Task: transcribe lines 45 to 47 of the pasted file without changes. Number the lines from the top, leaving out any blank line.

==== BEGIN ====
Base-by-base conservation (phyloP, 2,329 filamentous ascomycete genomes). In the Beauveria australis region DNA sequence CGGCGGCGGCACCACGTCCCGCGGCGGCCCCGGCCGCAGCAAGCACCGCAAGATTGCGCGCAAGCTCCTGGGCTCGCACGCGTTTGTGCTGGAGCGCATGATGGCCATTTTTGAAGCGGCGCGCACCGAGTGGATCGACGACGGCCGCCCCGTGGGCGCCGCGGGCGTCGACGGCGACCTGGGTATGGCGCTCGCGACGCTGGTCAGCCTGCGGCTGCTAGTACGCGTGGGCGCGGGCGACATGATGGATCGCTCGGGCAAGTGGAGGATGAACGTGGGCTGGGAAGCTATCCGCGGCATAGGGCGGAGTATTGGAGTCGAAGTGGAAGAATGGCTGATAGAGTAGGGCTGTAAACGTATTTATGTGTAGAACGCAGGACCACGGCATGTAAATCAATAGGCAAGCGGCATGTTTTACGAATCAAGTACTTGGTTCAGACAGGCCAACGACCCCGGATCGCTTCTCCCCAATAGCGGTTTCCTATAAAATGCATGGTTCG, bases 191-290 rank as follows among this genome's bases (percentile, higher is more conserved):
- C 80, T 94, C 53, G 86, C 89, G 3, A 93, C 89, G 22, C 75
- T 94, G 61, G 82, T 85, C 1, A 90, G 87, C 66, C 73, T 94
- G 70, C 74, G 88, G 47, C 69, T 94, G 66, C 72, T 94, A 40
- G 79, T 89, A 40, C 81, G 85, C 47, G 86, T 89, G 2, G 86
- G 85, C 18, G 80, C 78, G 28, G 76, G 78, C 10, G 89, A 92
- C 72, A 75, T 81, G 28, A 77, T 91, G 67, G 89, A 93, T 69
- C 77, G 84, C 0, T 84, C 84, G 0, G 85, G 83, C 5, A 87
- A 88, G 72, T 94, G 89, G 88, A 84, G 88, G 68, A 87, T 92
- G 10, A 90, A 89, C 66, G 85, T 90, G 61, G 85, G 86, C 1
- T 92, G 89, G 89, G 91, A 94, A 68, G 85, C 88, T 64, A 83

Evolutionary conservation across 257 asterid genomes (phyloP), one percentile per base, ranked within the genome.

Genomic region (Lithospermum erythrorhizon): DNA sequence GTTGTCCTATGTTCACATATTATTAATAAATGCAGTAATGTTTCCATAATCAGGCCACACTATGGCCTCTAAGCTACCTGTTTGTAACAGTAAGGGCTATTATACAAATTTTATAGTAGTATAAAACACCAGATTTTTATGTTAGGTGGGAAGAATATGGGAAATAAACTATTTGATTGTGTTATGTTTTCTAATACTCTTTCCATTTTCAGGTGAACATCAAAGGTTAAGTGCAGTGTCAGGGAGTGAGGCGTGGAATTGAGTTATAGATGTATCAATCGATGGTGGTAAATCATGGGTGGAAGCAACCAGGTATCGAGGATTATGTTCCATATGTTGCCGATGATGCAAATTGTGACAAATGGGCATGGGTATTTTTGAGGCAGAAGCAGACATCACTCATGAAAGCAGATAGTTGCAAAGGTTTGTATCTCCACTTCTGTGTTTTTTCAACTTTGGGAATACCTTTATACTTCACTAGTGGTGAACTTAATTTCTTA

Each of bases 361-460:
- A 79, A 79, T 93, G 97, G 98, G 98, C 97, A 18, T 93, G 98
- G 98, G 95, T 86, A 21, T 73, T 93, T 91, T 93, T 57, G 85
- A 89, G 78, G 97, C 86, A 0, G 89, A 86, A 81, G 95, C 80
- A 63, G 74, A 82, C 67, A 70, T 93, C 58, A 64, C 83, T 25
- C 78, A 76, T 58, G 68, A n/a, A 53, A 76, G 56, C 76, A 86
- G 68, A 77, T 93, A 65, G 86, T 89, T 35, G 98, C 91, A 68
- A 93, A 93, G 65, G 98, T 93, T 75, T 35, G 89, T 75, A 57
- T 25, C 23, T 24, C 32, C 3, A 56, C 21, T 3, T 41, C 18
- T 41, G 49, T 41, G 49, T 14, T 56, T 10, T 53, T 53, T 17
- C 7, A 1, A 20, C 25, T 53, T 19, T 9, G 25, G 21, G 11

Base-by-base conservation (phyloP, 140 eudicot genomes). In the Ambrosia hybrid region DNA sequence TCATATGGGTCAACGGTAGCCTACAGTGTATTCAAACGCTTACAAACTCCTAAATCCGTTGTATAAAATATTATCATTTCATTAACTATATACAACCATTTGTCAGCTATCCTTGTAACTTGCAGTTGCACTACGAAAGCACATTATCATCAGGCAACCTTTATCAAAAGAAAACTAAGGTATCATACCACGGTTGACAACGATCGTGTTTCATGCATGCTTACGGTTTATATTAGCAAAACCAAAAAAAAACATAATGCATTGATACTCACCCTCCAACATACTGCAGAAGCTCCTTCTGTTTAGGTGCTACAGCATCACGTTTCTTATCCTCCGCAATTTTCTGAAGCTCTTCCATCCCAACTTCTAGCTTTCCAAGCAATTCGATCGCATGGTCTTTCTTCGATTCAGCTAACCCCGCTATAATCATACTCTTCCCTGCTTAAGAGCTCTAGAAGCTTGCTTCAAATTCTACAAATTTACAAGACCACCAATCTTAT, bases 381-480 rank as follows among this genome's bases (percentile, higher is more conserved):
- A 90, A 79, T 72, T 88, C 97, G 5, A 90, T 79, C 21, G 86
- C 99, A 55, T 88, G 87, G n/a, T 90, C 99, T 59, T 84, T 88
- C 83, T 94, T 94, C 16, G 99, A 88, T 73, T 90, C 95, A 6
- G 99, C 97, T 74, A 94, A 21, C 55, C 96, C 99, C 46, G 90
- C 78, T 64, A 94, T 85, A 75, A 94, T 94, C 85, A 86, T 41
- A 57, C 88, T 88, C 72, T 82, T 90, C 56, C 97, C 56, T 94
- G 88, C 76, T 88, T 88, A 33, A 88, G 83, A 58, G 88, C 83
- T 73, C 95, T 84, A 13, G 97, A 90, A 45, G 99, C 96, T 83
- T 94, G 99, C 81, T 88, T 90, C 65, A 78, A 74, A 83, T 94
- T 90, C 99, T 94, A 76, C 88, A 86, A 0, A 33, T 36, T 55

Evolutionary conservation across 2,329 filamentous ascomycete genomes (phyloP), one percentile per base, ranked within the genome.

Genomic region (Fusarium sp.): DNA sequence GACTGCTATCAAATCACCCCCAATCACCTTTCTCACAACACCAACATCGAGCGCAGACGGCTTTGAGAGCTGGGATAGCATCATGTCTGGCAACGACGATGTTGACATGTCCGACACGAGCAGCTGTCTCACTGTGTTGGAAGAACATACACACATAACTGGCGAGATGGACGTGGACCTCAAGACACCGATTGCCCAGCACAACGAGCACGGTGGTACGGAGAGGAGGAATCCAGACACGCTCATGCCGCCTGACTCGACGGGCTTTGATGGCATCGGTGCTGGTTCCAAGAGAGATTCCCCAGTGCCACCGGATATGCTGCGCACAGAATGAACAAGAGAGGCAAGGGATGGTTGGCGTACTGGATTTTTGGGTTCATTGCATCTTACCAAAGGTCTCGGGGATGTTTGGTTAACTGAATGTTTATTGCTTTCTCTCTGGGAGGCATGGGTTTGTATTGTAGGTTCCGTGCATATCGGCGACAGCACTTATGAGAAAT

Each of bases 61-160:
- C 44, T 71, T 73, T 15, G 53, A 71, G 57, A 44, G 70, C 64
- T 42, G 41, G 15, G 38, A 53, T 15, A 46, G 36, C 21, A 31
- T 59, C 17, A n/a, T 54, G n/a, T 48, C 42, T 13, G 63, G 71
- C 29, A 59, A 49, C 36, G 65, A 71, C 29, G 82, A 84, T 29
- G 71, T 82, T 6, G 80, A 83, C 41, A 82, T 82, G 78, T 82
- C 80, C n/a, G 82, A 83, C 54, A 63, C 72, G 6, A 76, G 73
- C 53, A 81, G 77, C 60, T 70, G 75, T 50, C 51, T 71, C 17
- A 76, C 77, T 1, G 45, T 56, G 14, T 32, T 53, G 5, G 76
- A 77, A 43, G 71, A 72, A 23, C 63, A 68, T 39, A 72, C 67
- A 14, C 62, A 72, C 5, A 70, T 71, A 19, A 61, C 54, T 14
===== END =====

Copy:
- C 53, A 81, G 77, C 60, T 70, G 75, T 50, C 51, T 71, C 17
- A 76, C 77, T 1, G 45, T 56, G 14, T 32, T 53, G 5, G 76
- A 77, A 43, G 71, A 72, A 23, C 63, A 68, T 39, A 72, C 67